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Professional Pilot USA vs EU

Old 24th Apr 2023, 21:01
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Originally Posted by rudestuff
This whole thing is a fantasy. I'm out.
I just learned about the long waiting times. Obviously I have not taken any serious and definate decisions yet, since it is a huge step. I wouldn't ask on this forum, if I knew everything for sure.

Last edited by Michimax17; 24th Apr 2023 at 21:13.
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Old 25th Apr 2023, 04:23
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Originally Posted by rudestuff
This whole thing is a fantasy. I'm out.
Unfortunately itís not.
A family sponsored Ďdependentí green card takes that amount of time as itís the lowest priority in processing.

https://www.immi-usa.com/family-based-green-card/
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Old 25th Apr 2023, 16:30
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Originally Posted by rudestuff
This whole thing is a fantasy. I'm out.
Well, I can see how he's got lots of questions...and maybe doesn't quite know what questions to ask.

He's a young guy with a toe in the door at Lufthansa and trying to decide between continuing down that path vs something different and puzzling here.
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Old 25th Apr 2023, 17:54
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Originally Posted by bafanguy
Well, I can see how he's got lots of questions...and maybe doesn't quite know what questions to ask.

He's a young guy with a toe in the door at Lufthansa and trying to decide between continuing down that path vs something different and puzzling here.
Yeah, I've found a good flight school in Florida (Skyborne Vero Beach) which offers Purdue Online Bachelor simultaneously. I'd focus on that for now.
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Old 1st May 2023, 13:14
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Originally Posted by Michimax17
Yeah, I've found a good flight school in Florida (Skyborne Vero Beach) which offers Purdue Online Bachelor simultaneously. I'd focus on that for now.
1. How do you know itís a ďgoodĒ school
2. There are lots of schools that have agreements with online ďacademiesĒ
3. An online bachelor degree isnít worth very much.
4. Airlines that require a ďdegreeĒ mean a 4-year degree.

The school on question is also very new and at an airport already busy with training aircraft.
https://www.tcpalm.com/story/news/20...ed/6805258002/

https://www.aopa.org/news-and-media/...light-training

I know you donít want to listen but with the greencard that far away concentrate on getting on with Lufthansa or a University degree in Germany.
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Old 1st May 2023, 23:23
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Originally Posted by B2N2
1. How do you know itís a ďgoodĒ school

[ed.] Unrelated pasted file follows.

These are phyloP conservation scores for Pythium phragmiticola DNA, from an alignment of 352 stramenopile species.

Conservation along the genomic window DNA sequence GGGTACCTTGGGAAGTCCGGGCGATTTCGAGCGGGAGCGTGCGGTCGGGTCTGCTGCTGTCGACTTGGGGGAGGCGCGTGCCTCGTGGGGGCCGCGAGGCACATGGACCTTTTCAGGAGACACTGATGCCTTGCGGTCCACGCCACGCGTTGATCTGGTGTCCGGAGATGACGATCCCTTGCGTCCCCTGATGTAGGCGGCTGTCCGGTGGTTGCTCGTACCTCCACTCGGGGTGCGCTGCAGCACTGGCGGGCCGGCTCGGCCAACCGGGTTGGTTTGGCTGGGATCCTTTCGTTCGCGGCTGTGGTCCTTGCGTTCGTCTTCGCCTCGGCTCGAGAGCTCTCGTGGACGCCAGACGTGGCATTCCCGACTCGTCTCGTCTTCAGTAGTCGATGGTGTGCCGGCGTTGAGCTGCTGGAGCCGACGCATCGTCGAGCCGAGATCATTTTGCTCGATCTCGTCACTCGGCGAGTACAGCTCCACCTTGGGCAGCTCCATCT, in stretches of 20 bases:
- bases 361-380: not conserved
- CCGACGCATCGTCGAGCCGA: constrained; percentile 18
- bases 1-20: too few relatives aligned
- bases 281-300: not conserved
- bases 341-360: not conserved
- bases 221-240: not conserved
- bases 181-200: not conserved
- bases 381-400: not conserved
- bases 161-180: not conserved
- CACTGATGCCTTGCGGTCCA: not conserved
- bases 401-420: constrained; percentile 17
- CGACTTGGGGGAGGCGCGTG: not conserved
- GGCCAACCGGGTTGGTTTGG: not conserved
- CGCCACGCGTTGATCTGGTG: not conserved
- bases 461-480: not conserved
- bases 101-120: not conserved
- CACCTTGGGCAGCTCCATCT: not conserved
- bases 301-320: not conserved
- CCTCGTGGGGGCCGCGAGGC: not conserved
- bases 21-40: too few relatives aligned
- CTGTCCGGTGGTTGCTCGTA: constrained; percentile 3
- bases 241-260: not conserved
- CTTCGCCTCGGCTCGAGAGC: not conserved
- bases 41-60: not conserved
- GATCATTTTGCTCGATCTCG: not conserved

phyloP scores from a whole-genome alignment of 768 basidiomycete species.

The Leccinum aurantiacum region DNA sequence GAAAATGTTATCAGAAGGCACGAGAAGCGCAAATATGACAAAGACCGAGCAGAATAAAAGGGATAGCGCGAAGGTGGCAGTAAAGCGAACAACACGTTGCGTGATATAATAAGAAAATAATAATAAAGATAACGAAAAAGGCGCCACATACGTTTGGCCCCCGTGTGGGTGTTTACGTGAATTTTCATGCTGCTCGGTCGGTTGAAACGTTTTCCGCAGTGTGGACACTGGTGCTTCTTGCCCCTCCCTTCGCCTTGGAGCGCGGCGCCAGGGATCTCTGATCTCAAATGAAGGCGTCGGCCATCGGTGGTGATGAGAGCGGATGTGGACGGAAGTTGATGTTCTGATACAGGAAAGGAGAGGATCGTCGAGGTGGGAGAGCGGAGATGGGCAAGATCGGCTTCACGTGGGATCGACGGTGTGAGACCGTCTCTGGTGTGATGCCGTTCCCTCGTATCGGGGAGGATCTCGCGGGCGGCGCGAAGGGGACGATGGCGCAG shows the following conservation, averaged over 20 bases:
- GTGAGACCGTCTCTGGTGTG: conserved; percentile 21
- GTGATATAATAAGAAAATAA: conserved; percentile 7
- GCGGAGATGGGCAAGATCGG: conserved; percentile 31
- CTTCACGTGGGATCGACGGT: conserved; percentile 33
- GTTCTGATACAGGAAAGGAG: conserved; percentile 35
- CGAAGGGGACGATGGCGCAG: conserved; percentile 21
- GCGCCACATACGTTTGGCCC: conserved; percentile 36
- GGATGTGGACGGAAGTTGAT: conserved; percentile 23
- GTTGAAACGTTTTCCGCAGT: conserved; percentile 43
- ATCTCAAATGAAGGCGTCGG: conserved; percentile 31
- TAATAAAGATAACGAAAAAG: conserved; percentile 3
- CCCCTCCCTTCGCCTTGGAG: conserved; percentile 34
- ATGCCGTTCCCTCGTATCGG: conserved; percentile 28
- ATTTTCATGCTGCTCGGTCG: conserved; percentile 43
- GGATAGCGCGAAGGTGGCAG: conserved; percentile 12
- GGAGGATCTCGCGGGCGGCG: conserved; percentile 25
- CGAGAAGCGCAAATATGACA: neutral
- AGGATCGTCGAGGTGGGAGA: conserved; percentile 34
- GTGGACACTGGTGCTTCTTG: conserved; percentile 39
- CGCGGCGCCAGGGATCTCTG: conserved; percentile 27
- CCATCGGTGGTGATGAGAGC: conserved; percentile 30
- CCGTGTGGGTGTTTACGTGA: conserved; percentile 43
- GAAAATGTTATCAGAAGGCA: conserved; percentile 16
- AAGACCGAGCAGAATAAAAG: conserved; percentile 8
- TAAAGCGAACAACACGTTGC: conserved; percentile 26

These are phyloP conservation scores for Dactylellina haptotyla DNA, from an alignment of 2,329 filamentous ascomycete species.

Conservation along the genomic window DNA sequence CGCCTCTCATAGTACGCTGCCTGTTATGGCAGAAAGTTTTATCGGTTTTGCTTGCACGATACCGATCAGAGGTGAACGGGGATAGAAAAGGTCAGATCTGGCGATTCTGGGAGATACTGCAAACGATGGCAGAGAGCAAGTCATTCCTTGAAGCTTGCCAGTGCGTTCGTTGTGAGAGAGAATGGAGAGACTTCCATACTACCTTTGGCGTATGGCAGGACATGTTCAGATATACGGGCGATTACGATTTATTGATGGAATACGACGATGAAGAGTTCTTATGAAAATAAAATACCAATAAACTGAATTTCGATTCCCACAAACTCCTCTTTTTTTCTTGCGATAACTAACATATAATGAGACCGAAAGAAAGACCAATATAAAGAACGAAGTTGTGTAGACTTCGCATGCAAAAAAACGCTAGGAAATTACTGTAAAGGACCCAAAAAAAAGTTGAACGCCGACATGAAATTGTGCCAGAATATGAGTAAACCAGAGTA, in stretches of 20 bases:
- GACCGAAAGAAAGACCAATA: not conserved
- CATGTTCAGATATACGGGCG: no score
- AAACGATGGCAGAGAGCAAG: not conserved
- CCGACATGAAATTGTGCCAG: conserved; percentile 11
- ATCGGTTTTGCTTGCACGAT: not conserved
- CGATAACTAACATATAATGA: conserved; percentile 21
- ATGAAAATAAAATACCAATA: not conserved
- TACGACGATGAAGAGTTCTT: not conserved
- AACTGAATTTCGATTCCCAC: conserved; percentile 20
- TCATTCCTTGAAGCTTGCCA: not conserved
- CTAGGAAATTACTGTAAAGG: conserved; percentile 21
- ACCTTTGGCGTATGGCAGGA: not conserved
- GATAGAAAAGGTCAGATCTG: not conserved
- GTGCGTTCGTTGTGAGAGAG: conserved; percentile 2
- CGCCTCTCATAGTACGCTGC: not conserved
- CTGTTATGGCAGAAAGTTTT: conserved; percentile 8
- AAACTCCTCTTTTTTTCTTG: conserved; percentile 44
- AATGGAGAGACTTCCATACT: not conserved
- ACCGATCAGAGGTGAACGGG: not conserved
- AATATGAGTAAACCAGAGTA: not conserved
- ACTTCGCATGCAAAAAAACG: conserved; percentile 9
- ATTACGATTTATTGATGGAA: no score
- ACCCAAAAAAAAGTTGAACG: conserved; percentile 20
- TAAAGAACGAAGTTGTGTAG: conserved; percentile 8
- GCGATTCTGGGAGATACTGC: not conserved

2. There are lots of schools that have agreements with online ďacademiesĒ
3. An online bachelor degree isnít worth very much.
4. Airlines that require a ďdegreeĒ mean a 4-year degree.

The school on question is also very new and at an airport already busy with training aircraft.
https://www.tcpalm.com/story/news/20...ed/6805258002/

https://www.aopa.org/news-and-media/...light-training

I know you donít want to listen but with the greencard that far away concentrate on getting on with Lufthansa or a University degree in Germany.
Yeah problem solved, they don't accept international students. That's at least what they told me for the current state.
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Old 2nd May 2023, 03:40
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Originally Posted by Michimax17
Yeah problem solved, they don't accept international students. That's at least what they told me for the current state.
Donít jump on the first thing you see.
There are at least three different (foreign) student visa and only one or two allow you to work for a limited time in your field of study like working as an instructor till you reach ATP at 1500 hrs.
Be very careful that you donít end up on the for you incorrect visa that you then canít change anymore.
Look up and really read up on the following visaís
M-1
J-1
F-1
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Old 2nd May 2023, 10:23
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Originally Posted by B2N2
Donít jump on the first thing you see.
There are at least three different (foreign) student visa and only one or two allow you to work for a limited time in your field of study like working as an instructor till you reach ATP at 1500 hrs.
Be very careful that you donít end up on the for you incorrect visa that you then canít change anymore.
Look up and really read up on the following visaís
M-1
J-1
F-1
According to nearly any flightschool M-1 is needed. And after that I would probably have to apply for a work visa.
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Old 2nd May 2023, 14:35
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Originally Posted by B2N2
1. How do you know itís a ďgoodĒ school
2. There are lots of schools that have agreements with online ďacademiesĒ
3. An online bachelor degree isnít worth very much.
4. Airlines that require a ďdegreeĒ mean a 4-year degree.

The school on question is also very new and at an airport already busy with training aircraft.
https://www.tcpalm.com/story/news/20...ed/6805258002/

https://www.aopa.org/news-and-media/...light-training

I know you donít want to listen but with the greencard that far away concentrate on getting on with Lufthansa or a University degree in Germany.
Do you perhaps know how hard it is to convert an EASA ATPL to the FAA counterpart in order to fly in America after studying / greencard?
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Old 2nd May 2023, 15:22
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Originally Posted by Michimax17
Do you perhaps know how hard it is to convert an EASA ATPL to the FAA counterpart in order to fly in America after studying / greencard?
Michael,

As it stands now (who knows what it might be when you reach that point), you don't "convert" to an FAA ATP license in the sense you might be thinking.

You apply the EU flight time to the FAA Part 61 requirements for an ATP. And...you take the ATP-CTP course, pass the ATP written exam and take a simulator check, likely in whatever type you flew in the EU. So you're essentially getting the license from scratch...no shortcuts at the moment unless you have a Canadian license. Lots of people have done it.

I should add that there is a way to "convert" an EASA license to FAA but it only gets you a PPL and IR. Doesn't work for an ATP.

https://www.faa.gov/documentLibrary/.../AC_61-143.pdf

Last edited by bafanguy; 2nd May 2023 at 15:54. Reason: Add stuff
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Old 2nd May 2023, 19:19
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Originally Posted by bafanguy